Nine out of 10 advertising and marketing executives (92%) in the US believe that workers’ office-party decorum can affect their career prospects – either positively or negatively, according to a recent survey by marketing staffing firm The Creative Group.
When the senior-level managers in the survey were asked about the extent to which they thought an employee’s behavior at an office holiday party could affect advancement possibilities, 44% said “greatly” and 48% said “somewhat.” Only 8% said “not at all.”
The Creative Group said the results of the survey provide clear indication that managers are paying attention to how employees behave at their company’s holiday events. “Santa isn’t the only one making a list of naughty and nice this holiday season,” the firm stated in a press release.
While it’s always good to avoid unruly or inappropriate behavior, there may be opportunities for employees to make the right impression at holiday events, the firm added.
“There often are many influential people in the room at office holiday parties,” noted Donna Farrugia, executive director of The Creative Group. “Although these gatherings can be festive, it’s important to keep in mind that they are still work events. You want to exhibit poise and good judgment throughout, no matter how casual the celebration may seem.”
In a positive vein, Farrugia note that office holiday parties are an opportune time to network within your company. “In many businesses, there may be few chances to mingle with corporate executives and others throughout the organization,” she said. “Employees should use these events to form positive connections with colleagues outside their usual circle.”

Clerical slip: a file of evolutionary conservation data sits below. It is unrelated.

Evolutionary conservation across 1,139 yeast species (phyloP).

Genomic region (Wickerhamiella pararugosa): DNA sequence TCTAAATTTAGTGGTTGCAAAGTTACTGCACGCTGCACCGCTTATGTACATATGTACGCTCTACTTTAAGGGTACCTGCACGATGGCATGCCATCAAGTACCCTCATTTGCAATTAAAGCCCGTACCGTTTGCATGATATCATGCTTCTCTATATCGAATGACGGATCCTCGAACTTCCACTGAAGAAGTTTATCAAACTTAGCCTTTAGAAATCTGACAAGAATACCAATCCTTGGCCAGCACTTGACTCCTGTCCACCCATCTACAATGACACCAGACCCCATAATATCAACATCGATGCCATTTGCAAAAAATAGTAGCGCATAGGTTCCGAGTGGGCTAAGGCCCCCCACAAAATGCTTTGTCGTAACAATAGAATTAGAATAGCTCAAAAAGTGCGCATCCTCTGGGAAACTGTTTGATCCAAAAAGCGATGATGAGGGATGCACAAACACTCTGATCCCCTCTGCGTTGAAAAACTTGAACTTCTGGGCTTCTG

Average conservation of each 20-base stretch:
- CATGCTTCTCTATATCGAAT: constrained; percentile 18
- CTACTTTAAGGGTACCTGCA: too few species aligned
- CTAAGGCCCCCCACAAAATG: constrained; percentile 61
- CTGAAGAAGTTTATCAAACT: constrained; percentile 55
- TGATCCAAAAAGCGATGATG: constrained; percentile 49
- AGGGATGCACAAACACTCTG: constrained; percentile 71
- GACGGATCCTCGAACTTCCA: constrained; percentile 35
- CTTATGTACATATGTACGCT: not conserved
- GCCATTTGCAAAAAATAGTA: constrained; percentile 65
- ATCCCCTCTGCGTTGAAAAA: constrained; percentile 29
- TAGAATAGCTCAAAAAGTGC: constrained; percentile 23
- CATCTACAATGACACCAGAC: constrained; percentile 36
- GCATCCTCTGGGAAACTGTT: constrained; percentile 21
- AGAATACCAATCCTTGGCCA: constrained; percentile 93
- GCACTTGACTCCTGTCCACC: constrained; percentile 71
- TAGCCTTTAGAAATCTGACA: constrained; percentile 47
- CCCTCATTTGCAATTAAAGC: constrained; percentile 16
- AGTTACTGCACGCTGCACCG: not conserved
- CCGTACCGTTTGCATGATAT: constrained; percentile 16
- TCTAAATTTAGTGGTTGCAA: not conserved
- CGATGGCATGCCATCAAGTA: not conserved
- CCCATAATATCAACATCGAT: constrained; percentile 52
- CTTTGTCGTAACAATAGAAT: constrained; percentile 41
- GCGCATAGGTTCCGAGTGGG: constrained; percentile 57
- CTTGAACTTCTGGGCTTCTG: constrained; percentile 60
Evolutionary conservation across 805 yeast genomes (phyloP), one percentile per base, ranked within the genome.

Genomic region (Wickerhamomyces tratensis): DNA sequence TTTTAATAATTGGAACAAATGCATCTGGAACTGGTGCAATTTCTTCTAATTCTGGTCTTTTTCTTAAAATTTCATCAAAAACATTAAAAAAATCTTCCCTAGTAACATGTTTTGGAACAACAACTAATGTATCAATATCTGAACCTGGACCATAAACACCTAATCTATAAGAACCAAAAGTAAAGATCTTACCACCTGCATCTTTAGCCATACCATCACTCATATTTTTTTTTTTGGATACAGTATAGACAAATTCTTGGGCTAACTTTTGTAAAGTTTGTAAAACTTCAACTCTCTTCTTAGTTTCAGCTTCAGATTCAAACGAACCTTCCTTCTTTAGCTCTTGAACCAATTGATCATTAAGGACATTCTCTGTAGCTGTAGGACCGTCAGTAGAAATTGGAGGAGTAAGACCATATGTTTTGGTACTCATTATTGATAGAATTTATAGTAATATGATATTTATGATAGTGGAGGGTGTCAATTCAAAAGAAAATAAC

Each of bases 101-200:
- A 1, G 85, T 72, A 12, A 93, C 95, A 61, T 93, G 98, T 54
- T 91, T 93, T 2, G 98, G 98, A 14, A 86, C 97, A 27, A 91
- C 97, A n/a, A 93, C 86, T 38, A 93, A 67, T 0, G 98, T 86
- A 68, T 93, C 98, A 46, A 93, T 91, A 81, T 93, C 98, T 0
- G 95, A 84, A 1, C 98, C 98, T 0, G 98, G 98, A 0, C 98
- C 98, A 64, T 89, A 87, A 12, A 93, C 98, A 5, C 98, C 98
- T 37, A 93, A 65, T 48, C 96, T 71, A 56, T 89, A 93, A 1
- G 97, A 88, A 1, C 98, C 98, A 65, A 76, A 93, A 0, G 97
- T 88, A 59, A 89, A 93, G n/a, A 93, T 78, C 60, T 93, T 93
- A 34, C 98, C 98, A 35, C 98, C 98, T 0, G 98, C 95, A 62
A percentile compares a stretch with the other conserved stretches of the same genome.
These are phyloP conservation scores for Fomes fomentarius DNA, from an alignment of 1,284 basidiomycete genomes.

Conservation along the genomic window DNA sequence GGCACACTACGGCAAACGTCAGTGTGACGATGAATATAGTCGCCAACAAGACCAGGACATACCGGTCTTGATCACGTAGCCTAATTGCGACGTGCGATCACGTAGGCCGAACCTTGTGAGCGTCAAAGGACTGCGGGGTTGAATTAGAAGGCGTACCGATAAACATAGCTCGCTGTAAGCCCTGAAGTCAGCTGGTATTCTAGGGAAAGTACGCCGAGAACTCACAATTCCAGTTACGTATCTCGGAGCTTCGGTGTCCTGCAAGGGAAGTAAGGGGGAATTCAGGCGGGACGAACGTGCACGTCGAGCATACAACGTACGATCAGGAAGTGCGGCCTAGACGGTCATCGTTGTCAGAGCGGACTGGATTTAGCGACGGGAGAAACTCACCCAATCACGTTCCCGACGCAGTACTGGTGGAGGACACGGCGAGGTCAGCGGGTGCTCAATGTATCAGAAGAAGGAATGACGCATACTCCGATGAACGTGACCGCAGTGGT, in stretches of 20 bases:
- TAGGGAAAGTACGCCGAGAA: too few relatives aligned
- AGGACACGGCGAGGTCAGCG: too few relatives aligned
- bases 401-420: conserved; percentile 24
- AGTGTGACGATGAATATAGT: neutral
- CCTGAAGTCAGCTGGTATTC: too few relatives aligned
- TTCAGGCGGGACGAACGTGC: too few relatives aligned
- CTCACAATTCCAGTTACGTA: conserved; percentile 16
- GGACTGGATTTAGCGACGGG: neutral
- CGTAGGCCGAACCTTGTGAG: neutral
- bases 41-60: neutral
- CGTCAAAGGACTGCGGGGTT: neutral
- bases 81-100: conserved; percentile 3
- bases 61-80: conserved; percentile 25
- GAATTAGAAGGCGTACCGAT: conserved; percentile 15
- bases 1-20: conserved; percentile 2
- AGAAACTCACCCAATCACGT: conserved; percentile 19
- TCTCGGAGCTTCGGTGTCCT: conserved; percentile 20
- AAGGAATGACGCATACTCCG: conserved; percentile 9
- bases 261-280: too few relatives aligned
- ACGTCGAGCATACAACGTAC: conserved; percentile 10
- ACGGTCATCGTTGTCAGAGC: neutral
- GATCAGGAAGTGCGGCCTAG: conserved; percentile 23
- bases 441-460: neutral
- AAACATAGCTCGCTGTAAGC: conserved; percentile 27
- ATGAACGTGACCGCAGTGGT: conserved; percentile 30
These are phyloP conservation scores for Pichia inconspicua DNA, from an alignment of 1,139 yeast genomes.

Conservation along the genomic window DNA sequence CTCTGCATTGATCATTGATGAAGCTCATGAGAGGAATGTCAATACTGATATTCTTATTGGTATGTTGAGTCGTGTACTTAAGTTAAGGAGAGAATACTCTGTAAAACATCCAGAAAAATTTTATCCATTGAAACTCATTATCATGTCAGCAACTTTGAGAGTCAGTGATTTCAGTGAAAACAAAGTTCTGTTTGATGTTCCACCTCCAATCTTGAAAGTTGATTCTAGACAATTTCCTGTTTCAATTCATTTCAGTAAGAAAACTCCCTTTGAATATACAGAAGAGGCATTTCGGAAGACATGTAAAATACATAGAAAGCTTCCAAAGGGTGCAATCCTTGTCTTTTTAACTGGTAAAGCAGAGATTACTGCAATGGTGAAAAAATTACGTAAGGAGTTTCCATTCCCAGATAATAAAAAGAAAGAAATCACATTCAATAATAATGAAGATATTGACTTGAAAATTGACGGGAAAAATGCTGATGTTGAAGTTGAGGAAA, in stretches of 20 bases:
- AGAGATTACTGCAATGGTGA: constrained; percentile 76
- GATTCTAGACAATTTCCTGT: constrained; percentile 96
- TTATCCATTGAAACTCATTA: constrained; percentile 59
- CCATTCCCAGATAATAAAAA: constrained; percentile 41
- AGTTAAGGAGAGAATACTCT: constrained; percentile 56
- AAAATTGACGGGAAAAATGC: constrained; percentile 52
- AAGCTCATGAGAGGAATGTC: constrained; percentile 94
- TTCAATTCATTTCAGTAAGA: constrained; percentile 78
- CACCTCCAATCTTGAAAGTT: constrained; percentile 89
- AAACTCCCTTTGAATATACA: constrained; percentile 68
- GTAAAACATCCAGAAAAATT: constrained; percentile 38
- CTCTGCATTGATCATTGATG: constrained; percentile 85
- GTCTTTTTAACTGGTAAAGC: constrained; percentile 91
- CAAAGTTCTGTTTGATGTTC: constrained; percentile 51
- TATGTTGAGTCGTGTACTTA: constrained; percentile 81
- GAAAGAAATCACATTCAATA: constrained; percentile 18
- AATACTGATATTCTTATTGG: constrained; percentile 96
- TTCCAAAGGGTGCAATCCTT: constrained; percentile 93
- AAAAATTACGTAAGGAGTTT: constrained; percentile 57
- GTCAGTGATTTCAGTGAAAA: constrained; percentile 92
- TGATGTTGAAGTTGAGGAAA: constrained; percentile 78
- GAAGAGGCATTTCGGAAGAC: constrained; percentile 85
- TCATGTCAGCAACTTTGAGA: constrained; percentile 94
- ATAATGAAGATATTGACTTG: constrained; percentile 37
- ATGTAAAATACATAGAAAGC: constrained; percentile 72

The Creative Group suggests the following five tips for holiday party behavior:
- Show good manners: RSVP promptly, arrive on time and thank the host.
- Bring good tidings: Go out of your way to chat with coworkers from other departments and be friendly to other guests who might be at the event.
- Avoid the Grinches: Don’t spend too much time with the bah-humbug types to avoid ‘guilt by association.’
- Be jolly, but not too jolly: Though most people know? too many cocktails is a recipe for disaster, it doesn’t stop them from overindulging. Limit alcohol intake, and don’t pressure others who choose to abstain.
- Wrap up on a high note: Don’t be the first or last to leave the party. When leaving, thank the host. Later, send an email to show appreciation.
About the study: Conducted by an outside research firm, the study is based on 250 telephone interviews – 125 with advertising executives randomly selected from the nation’s 2,000 largest advertising agencies and 125 with senior marketing executives randomly selected from the nation’s 2,000 largest corporations.